U.S. Markets closed
  • S&P Futures

    3,398.00
    +4.50 (+0.13%)
     
  • Dow Futures

    27,630.00
    +49.00 (+0.18%)
     
  • Nasdaq Futures

    11,499.00
    +6.75 (+0.06%)
     
  • Russell 2000 Futures

    1,605.40
    +3.30 (+0.21%)
     
  • Crude Oil

    38.70
    +0.14 (+0.36%)
     
  • Gold

    1,911.20
    +5.50 (+0.29%)
     
  • Silver

    24.58
    +0.16 (+0.63%)
     
  • EUR/USD

    1.1826
    +0.0013 (+0.1064%)
     
  • 10-Yr Bond

    0.8010
    -0.0400 (-4.76%)
     
  • Vix

    32.46
    +4.91 (+17.82%)
     
  • GBP/USD

    1.3036
    +0.0015 (+0.1147%)
     
  • USD/JPY

    104.7420
    -0.0930 (-0.0887%)
     
  • BTC-USD

    13,109.31
    +0.52 (+0.00%)
     
  • CMC Crypto 200

    261.29
    -2.12 (-0.81%)
     
  • FTSE 100

    5,792.01
    -68.27 (-1.16%)
     
  • Nikkei 225

    23,439.24
    -55.10 (-0.23%)
     

Dining 'bubbles' are the latest coronavirus-era restaurant trend

Sumner Park
·2 mins read

Winter is coming, and restaurants are taking on the heat as they find ways to extend al fresco dining. The pressure to stay open and operational has forced many restaurants to think outside the box with outdoor seating arrangements.

BERKELEY IS THE FIRST CITY IN THE US TO BAN JUNK FOOD IN CHECKOUT LANES

In New York City’s Upper West Side, Café du Soleil has taken to the forefront of creative problem-solving with plastic bubble dining pods dubbed as “space bubbles” to cushion the transition to colder and more hostile climates.

“I got so much good feedback from those bubbles that every single reservation is requesting a bubble,” Café du Soleil restaurant owner Alain Chevreux told FOX Business’s Kristina Partsinevelos.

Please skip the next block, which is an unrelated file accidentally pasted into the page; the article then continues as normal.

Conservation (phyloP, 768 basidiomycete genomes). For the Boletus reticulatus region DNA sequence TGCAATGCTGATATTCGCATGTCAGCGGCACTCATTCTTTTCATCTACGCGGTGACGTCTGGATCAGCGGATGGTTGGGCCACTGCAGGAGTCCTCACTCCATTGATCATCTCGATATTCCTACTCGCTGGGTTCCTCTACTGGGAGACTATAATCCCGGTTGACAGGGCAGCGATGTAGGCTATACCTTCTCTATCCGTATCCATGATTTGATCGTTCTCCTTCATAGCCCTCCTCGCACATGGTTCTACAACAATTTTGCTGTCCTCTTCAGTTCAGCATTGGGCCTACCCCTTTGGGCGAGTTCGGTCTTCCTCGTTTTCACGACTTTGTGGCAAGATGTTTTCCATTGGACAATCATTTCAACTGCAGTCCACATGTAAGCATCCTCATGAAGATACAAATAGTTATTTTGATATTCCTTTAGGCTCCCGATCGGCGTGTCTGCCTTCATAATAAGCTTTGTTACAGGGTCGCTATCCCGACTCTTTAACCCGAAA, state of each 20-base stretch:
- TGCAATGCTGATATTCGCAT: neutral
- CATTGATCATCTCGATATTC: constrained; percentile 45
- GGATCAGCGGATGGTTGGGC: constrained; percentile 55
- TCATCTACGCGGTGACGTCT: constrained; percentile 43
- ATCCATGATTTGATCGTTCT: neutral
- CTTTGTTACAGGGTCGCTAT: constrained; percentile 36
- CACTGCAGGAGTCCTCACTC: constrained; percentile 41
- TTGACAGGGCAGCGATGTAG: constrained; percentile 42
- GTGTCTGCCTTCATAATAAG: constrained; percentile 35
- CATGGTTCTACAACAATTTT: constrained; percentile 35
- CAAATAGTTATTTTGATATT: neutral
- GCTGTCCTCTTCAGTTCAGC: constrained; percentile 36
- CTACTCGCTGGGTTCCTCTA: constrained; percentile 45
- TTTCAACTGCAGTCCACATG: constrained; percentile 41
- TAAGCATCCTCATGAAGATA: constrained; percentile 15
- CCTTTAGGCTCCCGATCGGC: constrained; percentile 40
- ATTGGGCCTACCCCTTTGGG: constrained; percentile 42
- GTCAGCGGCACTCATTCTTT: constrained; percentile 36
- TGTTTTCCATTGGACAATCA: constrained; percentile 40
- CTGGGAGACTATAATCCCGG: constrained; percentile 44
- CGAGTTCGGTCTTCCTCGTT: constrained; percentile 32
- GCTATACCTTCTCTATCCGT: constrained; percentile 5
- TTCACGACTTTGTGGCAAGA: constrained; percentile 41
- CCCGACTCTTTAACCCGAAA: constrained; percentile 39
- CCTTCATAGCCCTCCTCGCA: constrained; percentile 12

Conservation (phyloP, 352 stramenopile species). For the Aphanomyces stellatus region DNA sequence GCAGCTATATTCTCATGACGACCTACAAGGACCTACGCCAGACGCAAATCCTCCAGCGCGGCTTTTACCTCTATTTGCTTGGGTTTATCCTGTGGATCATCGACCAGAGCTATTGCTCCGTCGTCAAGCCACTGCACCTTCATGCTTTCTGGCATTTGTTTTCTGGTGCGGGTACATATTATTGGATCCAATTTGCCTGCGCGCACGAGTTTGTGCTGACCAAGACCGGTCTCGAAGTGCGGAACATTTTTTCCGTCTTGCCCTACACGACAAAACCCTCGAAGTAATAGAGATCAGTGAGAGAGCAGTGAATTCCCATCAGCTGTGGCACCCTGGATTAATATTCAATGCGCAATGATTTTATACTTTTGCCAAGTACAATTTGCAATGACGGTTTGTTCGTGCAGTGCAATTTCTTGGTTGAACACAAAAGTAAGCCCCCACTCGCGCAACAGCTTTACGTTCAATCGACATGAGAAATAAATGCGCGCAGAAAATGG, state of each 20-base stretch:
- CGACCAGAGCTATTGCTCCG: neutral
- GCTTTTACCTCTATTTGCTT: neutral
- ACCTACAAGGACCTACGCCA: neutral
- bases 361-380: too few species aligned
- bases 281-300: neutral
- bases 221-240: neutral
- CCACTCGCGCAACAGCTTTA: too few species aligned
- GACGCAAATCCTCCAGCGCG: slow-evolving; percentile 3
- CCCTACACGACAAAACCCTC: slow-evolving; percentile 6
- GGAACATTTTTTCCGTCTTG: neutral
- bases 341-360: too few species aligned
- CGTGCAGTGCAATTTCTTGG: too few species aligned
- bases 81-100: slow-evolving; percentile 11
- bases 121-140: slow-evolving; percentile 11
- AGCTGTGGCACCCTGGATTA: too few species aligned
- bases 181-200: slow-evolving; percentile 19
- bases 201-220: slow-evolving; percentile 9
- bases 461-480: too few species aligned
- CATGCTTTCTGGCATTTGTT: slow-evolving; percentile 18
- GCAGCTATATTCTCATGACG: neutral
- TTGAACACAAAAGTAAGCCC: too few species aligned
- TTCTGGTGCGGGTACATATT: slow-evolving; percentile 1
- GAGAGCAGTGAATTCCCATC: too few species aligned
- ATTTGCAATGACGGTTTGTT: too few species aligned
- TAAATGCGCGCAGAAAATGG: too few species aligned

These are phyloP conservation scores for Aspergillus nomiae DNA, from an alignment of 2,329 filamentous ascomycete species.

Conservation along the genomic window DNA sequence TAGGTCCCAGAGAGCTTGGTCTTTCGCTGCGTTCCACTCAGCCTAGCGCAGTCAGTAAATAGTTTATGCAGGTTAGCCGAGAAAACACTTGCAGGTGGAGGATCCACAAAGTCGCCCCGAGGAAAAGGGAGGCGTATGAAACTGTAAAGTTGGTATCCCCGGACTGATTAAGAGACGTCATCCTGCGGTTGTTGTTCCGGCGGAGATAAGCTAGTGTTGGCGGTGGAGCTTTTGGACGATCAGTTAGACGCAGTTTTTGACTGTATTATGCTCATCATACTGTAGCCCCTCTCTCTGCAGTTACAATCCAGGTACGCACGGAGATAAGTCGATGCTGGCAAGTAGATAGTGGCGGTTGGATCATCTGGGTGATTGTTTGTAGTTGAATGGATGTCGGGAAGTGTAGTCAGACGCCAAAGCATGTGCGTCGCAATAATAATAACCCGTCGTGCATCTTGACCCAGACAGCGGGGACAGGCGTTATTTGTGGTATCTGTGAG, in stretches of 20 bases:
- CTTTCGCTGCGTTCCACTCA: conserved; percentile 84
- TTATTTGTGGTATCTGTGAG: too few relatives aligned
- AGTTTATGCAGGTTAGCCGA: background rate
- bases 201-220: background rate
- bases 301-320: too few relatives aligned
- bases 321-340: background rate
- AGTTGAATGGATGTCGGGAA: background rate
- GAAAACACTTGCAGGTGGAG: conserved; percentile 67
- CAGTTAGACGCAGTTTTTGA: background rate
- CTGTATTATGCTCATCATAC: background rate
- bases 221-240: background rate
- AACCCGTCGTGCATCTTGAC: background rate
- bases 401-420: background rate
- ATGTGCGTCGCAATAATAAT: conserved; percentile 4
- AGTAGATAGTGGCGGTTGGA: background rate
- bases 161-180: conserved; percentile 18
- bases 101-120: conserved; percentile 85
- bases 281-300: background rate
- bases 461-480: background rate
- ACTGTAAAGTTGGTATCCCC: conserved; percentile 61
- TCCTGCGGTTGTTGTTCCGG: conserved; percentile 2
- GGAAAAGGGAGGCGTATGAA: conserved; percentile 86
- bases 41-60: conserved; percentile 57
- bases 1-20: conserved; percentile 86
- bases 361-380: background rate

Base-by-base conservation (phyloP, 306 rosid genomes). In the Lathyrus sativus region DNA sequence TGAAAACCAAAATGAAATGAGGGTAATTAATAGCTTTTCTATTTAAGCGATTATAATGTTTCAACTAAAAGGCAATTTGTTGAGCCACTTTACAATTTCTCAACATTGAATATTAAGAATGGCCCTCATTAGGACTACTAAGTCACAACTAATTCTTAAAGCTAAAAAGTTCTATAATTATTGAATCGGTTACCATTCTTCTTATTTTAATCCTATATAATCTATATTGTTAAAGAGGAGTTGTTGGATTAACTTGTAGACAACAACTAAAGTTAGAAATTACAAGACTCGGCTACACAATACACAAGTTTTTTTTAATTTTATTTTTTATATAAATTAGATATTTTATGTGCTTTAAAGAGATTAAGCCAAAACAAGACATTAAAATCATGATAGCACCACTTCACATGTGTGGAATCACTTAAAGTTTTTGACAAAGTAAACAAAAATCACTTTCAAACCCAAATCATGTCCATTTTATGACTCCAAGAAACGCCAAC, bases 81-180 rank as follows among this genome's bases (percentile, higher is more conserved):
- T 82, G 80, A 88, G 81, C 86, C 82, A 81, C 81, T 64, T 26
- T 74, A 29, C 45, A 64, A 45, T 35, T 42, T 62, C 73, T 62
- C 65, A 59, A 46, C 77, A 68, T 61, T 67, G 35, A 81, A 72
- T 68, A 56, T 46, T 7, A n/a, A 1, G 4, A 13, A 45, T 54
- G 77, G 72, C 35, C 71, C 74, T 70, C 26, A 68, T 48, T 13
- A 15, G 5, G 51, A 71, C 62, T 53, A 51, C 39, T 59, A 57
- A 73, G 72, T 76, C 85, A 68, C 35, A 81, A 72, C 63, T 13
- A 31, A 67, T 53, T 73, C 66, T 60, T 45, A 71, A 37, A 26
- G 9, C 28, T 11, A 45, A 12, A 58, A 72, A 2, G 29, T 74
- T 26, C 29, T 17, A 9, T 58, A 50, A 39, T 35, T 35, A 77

CORONAVIRUS COULD CLOSE 2.2 MILLION OF WORLD'S RESTAURANTS

The dome-shaped structures are 7 feet tall and allow up to 6 guests. The French eatery features 18 plastic-eating bubbles on the sidewalk, which allow up to 80 guests to dine outside.

According to the the owner, the pods are ideal for rainy weather, and the restaruant will continue using them until they can no longer sustain dropping temperatures.

Navigating the cold weather presents another problem because the bubbles cannot be heated due to the plastic material.

And even though the city will open dining to 25% capacity starting Sept. 30, the restaurant industry is questioning whether this will be enough.

A recent survey from the NYC Hospitality Alliance indicates that nearly 90% of NYC bars and restaurants could not make ends meet on rent during the month of August. This tacks onto the restaurants that face permanent closure. According to Yelp’s September Local Economic Impact report, 32,109 restaurants, bars and nightlife establishments closed Aug. 31, and out of that number, 61% of restaurants will close for good.

YELP FINDS 60% OF CORONAVIRUS-DRIVEN BUSINESS CLOSURES PERMANENT, WITH RESTAURANTS HIT HARDEST

To add to the outlook of uncertainty, a recent spike in NYC’s coronavirus cases has posed a threat to another round of shutdowns. The NYC Health Department recently announced that it will close non-essential businesses in the city’s hotspots in the event that cases continue to spike.

Related Articles